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When you have multiple UniFi Protect cameras you might want to view them all on one big TV or monitor. You could open the live view of UniFi Protect in your browser, but that requires a computer to keep running 24/7 and to maintain. With UniFi Viewport you don’t have that problem.

The Viewport is a small device that you can mount behind or near your TV screen. It only requires a PoE connection and comes with an HDMI cable to connect to your TV.

In this review, we are going to take a look at the UniFi viewport and how to configure it.

UniFi Viewport Review

The UniFi ViewPort is a small and easy-to-mount display adapter that allows you to stream up to 16 cameras simultaneously. It’s only 5 cm (2″) thick, allowing you to easily mount it behind a TV or monitor with the supplied mounting bracket.

The ViewPort comes with one versatile mounting bracket and a high-quality HDMI cable. The bracket is really great design. You can not only mount it on the wall but also on the back of a monitor/TV using one of the VESA mounting points. And if that is not possible, you can also glue it on the back of the monitor with the included double-sided tape strip.

The ViewPort is a really simple and straightforward device. The only thing that you can and need to configure is the grid layout of the camera streams, using one of the live views in the UniFi Protect console.


CPUARM® octa-cores Kryo™
Memory4GB low-power DDR4X
Dimensions157 x 52 x 37 mm (6.18 x 2.05 x 1.46″)
Max. power consumption9.5W
Power method802.3af PoE
Simultaneously camera streams16
HDMI output4K @ 30 fps

UniFi ViewPort Setup

Just like all the UniFi devices is installing the ViewPort really simple. It requires PoE, so you will need to connect it either to a PoE-capable switch or use a PoE adapter for it. The adapter isn’t included, so make sure you buy it separately when needed.

The first step is to mount the ViewPort, and there are a couple of options for that. The multi-purpose mounting bracket can either be mounted to a wall, on the back of a monitor/tv using one of the VESA mounting points or you can clue the bracket on the back of the monitor using the supplied double-sided tape.

Depending on the design of your monitor arm, it’s possible to use the VESA mounting points for both the monitor arm and bracket.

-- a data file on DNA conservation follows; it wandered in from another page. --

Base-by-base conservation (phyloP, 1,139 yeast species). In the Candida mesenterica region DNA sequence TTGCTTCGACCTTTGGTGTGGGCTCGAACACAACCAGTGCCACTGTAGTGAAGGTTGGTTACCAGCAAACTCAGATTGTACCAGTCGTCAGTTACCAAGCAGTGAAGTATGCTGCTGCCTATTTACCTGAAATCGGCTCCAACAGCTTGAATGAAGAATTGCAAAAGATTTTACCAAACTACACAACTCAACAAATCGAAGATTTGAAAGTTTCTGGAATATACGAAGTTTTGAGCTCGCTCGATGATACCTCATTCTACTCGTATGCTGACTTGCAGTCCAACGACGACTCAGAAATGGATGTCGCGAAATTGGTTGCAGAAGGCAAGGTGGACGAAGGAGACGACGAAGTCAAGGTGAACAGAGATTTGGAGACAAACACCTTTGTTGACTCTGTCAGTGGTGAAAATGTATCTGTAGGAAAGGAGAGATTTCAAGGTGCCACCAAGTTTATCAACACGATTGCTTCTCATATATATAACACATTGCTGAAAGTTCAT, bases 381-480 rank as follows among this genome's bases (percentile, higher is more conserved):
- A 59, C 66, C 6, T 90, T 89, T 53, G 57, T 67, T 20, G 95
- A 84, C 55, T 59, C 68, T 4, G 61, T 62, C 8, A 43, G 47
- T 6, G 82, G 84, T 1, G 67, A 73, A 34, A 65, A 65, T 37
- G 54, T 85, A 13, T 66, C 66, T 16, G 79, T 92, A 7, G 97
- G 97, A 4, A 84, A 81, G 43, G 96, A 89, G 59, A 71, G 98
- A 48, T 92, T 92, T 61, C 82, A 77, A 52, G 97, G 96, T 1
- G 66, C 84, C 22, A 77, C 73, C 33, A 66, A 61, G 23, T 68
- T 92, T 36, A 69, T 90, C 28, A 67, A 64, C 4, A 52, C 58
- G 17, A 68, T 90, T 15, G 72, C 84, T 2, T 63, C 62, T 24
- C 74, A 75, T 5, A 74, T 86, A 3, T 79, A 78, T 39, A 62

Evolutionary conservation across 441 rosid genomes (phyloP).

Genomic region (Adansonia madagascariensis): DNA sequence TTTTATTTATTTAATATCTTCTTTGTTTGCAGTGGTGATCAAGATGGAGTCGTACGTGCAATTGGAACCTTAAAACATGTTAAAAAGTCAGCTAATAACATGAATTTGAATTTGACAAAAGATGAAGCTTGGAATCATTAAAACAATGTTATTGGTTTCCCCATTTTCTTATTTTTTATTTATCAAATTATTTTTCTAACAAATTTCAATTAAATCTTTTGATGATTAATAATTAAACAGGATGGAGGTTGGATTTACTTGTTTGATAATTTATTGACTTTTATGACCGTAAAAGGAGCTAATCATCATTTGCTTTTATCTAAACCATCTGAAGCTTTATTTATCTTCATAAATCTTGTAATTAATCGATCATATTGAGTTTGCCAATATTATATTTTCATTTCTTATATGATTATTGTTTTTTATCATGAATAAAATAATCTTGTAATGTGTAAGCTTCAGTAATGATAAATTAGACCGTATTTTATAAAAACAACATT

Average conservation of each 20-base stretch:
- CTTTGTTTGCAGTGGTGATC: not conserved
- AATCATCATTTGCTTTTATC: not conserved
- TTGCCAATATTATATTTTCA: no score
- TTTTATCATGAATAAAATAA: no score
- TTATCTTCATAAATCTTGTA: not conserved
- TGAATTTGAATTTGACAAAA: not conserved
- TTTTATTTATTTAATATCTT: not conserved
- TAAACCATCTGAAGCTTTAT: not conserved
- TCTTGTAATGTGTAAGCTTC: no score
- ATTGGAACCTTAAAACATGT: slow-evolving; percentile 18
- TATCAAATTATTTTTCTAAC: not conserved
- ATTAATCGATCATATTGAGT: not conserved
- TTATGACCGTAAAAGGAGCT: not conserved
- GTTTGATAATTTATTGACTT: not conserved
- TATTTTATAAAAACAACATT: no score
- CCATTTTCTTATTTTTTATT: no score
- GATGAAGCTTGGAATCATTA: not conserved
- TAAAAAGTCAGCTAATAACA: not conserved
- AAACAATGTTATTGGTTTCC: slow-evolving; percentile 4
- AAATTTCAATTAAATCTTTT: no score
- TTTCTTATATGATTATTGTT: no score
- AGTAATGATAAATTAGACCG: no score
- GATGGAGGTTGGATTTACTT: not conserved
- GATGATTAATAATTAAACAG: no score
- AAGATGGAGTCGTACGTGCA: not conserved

After you have connected the ViewPort we can adopt it in the UniFi Protect console, just like any other Protect device.

Creating the Live View layout

The ViewPort displays one of the live views that you can create in the UniFi Protect console. You can create different layouts in the console, and assign the layout to a viewport. To add a new layout:

  1. Open the Live View
  2. Click on Select Live View (toolbar appears when you move the mouse into the live view)
  3. Choose Add Live View

You can now give your new Live View a name, and choose the Grid layout that you want to use. It’s possible to select a grid with up to 26 cameras, but keep in mind that the UniFi ViewPort only supports 16 camera streams.

So the maximum grid layout that you can select is 16. After you have chosen your layout, simply drag and drop the camera streams into the grid. Click Save when done.

Creating an alternating/rotating Live View

In UniFi Protect it’s also possible to create an alternating / rotating live view. This allows you to rotate the live view every x second between different cameras or even rotate the live view based on motion.

To create a rotating live view, you will need to drop a camera over an already occupied grid view. You can then set the delay between the views or select motion as the cycle option:

Applying the Grid View

To apply the new grid layout to the ViewPort, head back to devices and select the ViewPort. On the right side, you can select the Live View that we have just created.

Wrapping Up

The UniFi ViewPort is a great display adapter that allows you to easily view the live views of your cameras. At the moment it costs around $200, which may seem a bit high, but keep in mind that running and maintaining a computer 24/7 also cost a lot of money. Another option is to use a Raspberry Pi, but again, you will need to configure and maintain it.

I hope you liked this review, if you have any questions, just drop a comment below.